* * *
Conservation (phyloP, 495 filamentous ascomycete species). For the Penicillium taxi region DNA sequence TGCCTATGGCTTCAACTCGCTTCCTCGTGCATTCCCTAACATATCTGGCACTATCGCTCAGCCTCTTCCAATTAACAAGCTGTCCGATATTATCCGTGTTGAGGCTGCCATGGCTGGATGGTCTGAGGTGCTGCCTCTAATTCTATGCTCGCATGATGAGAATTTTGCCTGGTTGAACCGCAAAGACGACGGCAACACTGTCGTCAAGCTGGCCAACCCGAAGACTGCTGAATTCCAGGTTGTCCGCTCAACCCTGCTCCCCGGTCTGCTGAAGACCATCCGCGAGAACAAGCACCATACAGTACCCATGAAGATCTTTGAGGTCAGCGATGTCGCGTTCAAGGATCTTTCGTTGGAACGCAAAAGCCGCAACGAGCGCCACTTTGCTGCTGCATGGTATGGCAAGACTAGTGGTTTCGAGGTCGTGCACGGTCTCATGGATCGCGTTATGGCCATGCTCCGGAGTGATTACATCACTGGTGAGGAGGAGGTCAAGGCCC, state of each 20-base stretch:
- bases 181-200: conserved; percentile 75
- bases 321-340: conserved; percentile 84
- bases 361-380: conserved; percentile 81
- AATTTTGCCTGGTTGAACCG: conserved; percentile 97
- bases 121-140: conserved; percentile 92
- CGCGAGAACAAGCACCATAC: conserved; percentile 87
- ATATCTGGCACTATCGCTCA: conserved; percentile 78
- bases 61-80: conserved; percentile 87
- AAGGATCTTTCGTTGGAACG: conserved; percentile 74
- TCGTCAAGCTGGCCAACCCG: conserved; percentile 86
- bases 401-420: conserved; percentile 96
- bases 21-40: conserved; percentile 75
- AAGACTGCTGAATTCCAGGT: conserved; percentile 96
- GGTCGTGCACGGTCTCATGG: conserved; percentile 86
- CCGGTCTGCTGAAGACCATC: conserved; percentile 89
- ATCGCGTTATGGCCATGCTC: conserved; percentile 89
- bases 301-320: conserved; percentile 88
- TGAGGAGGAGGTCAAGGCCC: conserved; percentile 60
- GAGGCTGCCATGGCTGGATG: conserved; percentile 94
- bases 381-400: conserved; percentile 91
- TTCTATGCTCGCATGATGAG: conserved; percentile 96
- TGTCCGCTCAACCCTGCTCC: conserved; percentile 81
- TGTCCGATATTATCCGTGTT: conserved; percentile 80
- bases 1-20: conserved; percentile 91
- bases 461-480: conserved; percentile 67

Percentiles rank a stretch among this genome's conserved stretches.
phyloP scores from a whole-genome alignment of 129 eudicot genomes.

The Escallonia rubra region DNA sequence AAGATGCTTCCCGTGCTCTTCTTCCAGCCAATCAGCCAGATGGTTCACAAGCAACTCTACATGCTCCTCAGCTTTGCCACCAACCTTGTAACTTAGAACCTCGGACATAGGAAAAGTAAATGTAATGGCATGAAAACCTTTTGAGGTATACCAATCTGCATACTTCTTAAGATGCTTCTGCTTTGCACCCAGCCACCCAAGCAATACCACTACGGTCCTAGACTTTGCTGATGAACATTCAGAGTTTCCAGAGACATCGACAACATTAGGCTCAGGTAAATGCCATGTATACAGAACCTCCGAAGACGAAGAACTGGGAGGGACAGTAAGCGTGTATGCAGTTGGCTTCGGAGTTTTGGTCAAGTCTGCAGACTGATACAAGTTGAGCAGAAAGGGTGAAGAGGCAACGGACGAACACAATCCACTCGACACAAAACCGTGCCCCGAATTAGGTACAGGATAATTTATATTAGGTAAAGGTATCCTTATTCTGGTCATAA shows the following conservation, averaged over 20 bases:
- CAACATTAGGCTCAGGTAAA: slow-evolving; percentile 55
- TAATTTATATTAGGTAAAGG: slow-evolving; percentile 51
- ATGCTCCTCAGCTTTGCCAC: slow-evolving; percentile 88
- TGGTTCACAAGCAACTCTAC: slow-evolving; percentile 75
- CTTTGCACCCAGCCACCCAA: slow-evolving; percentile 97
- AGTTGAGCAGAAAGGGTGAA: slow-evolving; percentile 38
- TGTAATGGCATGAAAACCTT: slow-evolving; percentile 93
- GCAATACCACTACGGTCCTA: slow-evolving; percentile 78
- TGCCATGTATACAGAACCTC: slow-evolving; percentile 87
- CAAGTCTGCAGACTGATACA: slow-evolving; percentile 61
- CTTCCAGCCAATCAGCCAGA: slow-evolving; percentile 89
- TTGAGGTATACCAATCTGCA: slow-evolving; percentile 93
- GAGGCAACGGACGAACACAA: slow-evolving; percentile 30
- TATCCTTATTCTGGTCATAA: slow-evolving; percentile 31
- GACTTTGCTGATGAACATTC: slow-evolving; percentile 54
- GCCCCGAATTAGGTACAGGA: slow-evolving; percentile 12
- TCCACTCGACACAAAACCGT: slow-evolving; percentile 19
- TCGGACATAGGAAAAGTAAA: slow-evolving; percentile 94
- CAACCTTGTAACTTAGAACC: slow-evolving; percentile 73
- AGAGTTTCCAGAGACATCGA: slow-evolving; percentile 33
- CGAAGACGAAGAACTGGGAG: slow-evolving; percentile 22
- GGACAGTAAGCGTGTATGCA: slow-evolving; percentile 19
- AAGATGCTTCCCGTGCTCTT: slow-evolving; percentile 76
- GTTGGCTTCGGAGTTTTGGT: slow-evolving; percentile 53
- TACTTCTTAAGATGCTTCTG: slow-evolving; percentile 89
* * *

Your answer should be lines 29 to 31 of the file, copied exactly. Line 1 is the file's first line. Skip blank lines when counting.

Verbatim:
The Escallonia rubra region DNA sequence AAGATGCTTCCCGTGCTCTTCTTCCAGCCAATCAGCCAGATGGTTCACAAGCAACTCTACATGCTCCTCAGCTTTGCCACCAACCTTGTAACTTAGAACCTCGGACATAGGAAAAGTAAATGTAATGGCATGAAAACCTTTTGAGGTATACCAATCTGCATACTTCTTAAGATGCTTCTGCTTTGCACCCAGCCACCCAAGCAATACCACTACGGTCCTAGACTTTGCTGATGAACATTCAGAGTTTCCAGAGACATCGACAACATTAGGCTCAGGTAAATGCCATGTATACAGAACCTCCGAAGACGAAGAACTGGGAGGGACAGTAAGCGTGTATGCAGTTGGCTTCGGAGTTTTGGTCAAGTCTGCAGACTGATACAAGTTGAGCAGAAAGGGTGAAGAGGCAACGGACGAACACAATCCACTCGACACAAAACCGTGCCCCGAATTAGGTACAGGATAATTTATATTAGGTAAAGGTATCCTTATTCTGGTCATAA shows the following conservation, averaged over 20 bases:
- CAACATTAGGCTCAGGTAAA: slow-evolving; percentile 55
- TAATTTATATTAGGTAAAGG: slow-evolving; percentile 51